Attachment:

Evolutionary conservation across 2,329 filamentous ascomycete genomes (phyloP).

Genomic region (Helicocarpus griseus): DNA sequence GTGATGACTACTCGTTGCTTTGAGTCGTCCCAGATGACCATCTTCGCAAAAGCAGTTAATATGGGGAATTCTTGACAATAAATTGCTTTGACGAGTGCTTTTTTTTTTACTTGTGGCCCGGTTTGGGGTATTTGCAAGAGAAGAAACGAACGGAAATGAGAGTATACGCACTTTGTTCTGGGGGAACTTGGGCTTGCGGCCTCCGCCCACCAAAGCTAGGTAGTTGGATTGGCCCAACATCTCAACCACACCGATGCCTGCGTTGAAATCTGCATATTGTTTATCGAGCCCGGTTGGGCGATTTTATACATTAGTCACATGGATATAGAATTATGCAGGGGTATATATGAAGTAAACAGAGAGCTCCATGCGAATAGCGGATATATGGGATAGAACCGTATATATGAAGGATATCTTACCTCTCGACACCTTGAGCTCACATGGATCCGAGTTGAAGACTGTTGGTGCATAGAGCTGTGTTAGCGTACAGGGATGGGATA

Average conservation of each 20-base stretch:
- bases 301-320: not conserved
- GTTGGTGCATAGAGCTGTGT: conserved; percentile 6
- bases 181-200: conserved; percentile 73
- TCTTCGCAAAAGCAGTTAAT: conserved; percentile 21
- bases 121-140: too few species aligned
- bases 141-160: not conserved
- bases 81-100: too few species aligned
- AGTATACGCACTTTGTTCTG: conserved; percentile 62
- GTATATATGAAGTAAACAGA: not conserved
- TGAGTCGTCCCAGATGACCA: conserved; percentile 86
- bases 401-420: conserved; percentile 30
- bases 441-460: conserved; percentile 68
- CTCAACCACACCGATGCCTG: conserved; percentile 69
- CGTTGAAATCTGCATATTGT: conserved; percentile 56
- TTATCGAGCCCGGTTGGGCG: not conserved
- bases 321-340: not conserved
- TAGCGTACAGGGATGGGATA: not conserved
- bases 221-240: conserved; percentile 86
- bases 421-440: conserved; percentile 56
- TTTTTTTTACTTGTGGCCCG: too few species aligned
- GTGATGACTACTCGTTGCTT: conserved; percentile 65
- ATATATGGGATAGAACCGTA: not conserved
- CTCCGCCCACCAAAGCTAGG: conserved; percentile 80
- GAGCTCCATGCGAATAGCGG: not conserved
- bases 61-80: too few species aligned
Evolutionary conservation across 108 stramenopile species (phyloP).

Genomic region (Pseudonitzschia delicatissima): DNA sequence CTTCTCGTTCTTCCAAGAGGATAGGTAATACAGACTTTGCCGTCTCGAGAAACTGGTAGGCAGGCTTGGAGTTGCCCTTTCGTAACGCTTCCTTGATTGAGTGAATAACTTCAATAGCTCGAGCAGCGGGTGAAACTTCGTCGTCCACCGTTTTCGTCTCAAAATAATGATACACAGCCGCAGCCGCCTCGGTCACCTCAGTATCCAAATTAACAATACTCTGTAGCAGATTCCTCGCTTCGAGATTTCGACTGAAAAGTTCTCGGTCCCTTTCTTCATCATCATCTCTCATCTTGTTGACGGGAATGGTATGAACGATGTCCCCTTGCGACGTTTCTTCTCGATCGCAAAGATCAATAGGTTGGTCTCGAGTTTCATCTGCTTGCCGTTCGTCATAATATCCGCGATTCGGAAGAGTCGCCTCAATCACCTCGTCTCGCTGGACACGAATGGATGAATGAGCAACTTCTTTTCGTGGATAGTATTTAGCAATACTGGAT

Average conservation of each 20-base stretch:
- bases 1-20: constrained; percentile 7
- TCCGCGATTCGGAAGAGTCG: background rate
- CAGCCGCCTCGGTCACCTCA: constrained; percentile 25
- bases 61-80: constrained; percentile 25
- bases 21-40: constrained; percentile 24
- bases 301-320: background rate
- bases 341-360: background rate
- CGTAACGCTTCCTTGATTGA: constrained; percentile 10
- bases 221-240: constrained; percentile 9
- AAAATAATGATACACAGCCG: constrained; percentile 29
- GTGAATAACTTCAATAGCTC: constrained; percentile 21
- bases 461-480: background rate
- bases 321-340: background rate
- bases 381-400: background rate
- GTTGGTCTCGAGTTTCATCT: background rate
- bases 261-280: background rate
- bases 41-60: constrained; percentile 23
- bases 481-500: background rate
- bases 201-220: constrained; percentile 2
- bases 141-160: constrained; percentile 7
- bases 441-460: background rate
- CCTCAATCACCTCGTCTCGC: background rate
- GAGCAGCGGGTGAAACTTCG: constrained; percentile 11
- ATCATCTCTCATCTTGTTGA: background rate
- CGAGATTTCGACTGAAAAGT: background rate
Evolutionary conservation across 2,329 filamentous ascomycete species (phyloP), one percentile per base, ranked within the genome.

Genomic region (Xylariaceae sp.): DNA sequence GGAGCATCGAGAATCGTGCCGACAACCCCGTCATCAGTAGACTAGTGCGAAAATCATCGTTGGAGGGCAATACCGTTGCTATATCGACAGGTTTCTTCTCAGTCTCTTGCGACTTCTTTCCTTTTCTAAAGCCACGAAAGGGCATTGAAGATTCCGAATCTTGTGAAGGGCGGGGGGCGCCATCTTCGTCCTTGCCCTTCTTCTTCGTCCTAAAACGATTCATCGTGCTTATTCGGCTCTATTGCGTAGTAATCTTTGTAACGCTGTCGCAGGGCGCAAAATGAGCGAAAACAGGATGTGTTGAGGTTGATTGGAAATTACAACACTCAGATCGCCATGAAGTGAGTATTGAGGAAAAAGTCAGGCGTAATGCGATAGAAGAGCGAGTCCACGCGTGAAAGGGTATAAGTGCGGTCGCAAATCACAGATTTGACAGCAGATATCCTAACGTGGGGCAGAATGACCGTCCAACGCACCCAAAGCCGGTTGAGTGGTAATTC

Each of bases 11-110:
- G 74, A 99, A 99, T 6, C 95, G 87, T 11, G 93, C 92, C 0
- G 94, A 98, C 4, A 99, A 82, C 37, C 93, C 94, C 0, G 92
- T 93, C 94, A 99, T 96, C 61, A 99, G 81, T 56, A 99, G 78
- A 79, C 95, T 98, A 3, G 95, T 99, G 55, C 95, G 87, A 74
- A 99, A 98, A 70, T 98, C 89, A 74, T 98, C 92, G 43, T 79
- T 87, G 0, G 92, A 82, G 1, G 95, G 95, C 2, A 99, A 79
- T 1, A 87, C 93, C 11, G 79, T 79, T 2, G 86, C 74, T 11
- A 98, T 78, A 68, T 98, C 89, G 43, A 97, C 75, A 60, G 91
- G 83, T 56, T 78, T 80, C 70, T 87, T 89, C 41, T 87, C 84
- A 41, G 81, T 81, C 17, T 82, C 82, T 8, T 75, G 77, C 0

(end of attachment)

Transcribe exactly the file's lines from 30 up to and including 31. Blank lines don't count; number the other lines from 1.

Genomic region (Pseudonitzschia delicatissima): DNA sequence CTTCTCGTTCTTCCAAGAGGATAGGTAATACAGACTTTGCCGTCTCGAGAAACTGGTAGGCAGGCTTGGAGTTGCCCTTTCGTAACGCTTCCTTGATTGAGTGAATAACTTCAATAGCTCGAGCAGCGGGTGAAACTTCGTCGTCCACCGTTTTCGTCTCAAAATAATGATACACAGCCGCAGCCGCCTCGGTCACCTCAGTATCCAAATTAACAATACTCTGTAGCAGATTCCTCGCTTCGAGATTTCGACTGAAAAGTTCTCGGTCCCTTTCTTCATCATCATCTCTCATCTTGTTGACGGGAATGGTATGAACGATGTCCCCTTGCGACGTTTCTTCTCGATCGCAAAGATCAATAGGTTGGTCTCGAGTTTCATCTGCTTGCCGTTCGTCATAATATCCGCGATTCGGAAGAGTCGCCTCAATCACCTCGTCTCGCTGGACACGAATGGATGAATGAGCAACTTCTTTTCGTGGATAGTATTTAGCAATACTGGAT

Average conservation of each 20-base stretch: